Case Studies/Testimonials

EMRs Use in the U.S. in Recent Years

Posted by Deerwalk on November 03, 2010

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The current administration’s incentive for EMR adoption has generated a lot of excitement in the healthcare industry. By 2015, all physician practices and hospitals are required to have implemented an EMR system. Wide adoption of EMR would address many of the problems bedeviling the U.S. healthcare system through interoperability and easy access to current patient records. This would make the healthcare system more efficient, improve quality of care and reduce health care costs by minimizing medical errors, redundant tests and redundant procedures. The Congressional Budget Office (CBO) projected $12 billion saving from health IT over 10 years. However, physicians in small health care delivery environment argue that costs of EMR adoption and maintenance will exceed the benefits. This is because the cost of hardware, software, maintenance, and digitizing existing records can be prohibitive. Besides, most of the current EMR systems are largely focused on recreating the current paper-based system. There is no thought given to how patient data can help physicians make better care decisions. An ideal EMR system will combine documentation with enhanced usability and superior decision support system.

The use of Electronic Medical Records (EMRs) in the U.S. started in the 1960s in a few health care providing institutions. In the 1970s and 1980s, a number of hospitals and clinics across the U.S. adopted the use of limited EMR technology.1 In the early 1990s, heeding recommendations from the Institute of Medicine (IOM) landmark study, the U.S. government set an ambitious goal for all physicians to computerize patient records by the year 2000.2 Due to patients’ privacy issues, less streamlined and often conflicting software technologies, and multiple other barriers in EMR technology adoption, this goal could not be achieved. The adoption of EMR technology started to gather some momentum since 2004 when President George Bush outlined detailed plan to ensure access of electronic health records by all Americans by 2014.3 To achieve this goal, President George Bush created a new, sub-cabinet level National Health Information Technology Coordinator position at the Department of Health and Human Services to implement health IT infrastructure nationwide. The biggest push targeted towards promoting the adoption of EMR technology came with the passage of the American Recovery and Reinvestment Act (ARRA) 2009 by the U.S. Congress which appropriated $19 billion dollars government assistance to jump start the adoption of EMR technology by physicians, clinics, and hospitals. The healthcare reforms highlighted in the ARRA include an investment of $50 billion in health information technology.4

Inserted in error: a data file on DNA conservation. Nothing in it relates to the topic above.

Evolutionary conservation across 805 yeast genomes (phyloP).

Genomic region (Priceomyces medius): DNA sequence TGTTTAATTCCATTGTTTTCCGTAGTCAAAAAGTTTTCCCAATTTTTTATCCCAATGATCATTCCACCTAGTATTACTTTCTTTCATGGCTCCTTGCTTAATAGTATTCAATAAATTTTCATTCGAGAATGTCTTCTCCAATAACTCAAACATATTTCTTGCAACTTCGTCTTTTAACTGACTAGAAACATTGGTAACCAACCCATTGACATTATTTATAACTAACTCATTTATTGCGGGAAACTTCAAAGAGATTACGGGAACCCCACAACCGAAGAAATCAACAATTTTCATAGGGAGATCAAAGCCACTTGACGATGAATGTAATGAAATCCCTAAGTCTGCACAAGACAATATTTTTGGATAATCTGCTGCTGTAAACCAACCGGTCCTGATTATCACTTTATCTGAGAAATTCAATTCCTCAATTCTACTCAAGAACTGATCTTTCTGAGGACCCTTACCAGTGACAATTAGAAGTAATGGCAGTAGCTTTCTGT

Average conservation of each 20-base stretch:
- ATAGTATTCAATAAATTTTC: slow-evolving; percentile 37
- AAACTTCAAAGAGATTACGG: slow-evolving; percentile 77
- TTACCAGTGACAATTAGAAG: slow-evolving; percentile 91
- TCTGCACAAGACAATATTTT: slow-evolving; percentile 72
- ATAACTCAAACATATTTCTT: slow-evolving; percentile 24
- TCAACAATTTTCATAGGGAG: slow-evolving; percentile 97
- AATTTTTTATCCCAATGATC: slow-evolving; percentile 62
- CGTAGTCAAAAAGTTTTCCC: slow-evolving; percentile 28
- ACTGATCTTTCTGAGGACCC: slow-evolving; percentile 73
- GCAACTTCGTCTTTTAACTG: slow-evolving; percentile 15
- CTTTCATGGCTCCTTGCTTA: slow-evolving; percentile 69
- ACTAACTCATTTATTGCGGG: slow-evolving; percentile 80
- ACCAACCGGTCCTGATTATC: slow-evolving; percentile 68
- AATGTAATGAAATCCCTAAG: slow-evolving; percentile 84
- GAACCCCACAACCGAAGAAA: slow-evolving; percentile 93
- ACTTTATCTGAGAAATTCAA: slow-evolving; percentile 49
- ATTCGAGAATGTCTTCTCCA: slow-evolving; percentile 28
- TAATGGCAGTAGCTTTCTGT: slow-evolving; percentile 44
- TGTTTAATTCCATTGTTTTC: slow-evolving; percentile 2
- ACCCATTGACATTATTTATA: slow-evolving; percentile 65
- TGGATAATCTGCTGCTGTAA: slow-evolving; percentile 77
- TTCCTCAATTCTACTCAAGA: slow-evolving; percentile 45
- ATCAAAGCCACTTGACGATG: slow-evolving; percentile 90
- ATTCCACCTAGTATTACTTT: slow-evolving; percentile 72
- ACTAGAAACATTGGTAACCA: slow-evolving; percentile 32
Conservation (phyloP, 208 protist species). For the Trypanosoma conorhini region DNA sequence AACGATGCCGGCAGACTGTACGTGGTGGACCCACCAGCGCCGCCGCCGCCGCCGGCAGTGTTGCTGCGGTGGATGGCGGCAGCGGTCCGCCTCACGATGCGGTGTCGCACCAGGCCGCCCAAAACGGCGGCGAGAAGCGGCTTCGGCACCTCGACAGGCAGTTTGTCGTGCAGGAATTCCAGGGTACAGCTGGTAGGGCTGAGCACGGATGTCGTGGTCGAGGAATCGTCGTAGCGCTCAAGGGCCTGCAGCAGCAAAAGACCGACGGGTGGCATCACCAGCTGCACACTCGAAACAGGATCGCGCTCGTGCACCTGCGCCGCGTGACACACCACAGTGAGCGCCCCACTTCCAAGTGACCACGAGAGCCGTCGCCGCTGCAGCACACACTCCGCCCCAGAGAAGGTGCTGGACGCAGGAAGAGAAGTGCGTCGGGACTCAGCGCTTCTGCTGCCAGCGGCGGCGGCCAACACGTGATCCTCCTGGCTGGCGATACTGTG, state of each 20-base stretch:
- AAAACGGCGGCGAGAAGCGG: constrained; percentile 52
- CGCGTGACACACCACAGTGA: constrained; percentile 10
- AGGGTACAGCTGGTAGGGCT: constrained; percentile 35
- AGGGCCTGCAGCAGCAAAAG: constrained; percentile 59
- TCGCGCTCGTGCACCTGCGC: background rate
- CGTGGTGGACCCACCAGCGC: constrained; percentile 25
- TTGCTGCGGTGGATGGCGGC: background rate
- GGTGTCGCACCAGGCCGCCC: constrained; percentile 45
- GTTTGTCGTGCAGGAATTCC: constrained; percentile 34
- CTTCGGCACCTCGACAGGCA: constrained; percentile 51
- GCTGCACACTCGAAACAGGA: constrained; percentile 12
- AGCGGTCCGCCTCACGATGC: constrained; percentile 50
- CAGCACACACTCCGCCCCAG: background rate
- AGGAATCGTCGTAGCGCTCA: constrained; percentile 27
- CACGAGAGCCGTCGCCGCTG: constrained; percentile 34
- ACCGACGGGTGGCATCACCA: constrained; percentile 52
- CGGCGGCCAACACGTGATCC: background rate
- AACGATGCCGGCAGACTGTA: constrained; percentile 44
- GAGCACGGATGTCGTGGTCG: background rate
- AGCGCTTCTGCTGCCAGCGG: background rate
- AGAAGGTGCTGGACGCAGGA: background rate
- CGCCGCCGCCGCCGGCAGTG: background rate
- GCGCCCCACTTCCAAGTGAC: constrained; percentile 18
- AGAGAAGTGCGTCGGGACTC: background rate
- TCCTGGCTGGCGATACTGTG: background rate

The U.S. lags behind many industrial nations in adopting EMR technology. A survey study of eleven countries in 2009 revealed that EMR adoption rate was the second lowest in the U.S., only Canada fared worse than the U.S.5 (Chart 1). The Netherlands had the highest EMR technology adoption rate (99%) followed by New Zealand and Norway (97%), United Kingdom (96%), Australia (95%), Italy and Sweden (94%), Germany (72%), France (68%), U.S. (46%), and Canada (37%). Countries like Thailand and India are also leapfrogging the U.S. in adopting sophisticated EHRs technology. Apollo hospital chain in India is believed to have the most advanced EHRs system.6 Why is the U.S. lagging in EMR technology adoption? Several studies have consistently found that initial capital requirements, cost of system maintenance, privacy concerns and resistance from physicians are the major hurdles in EMR technology adoption.7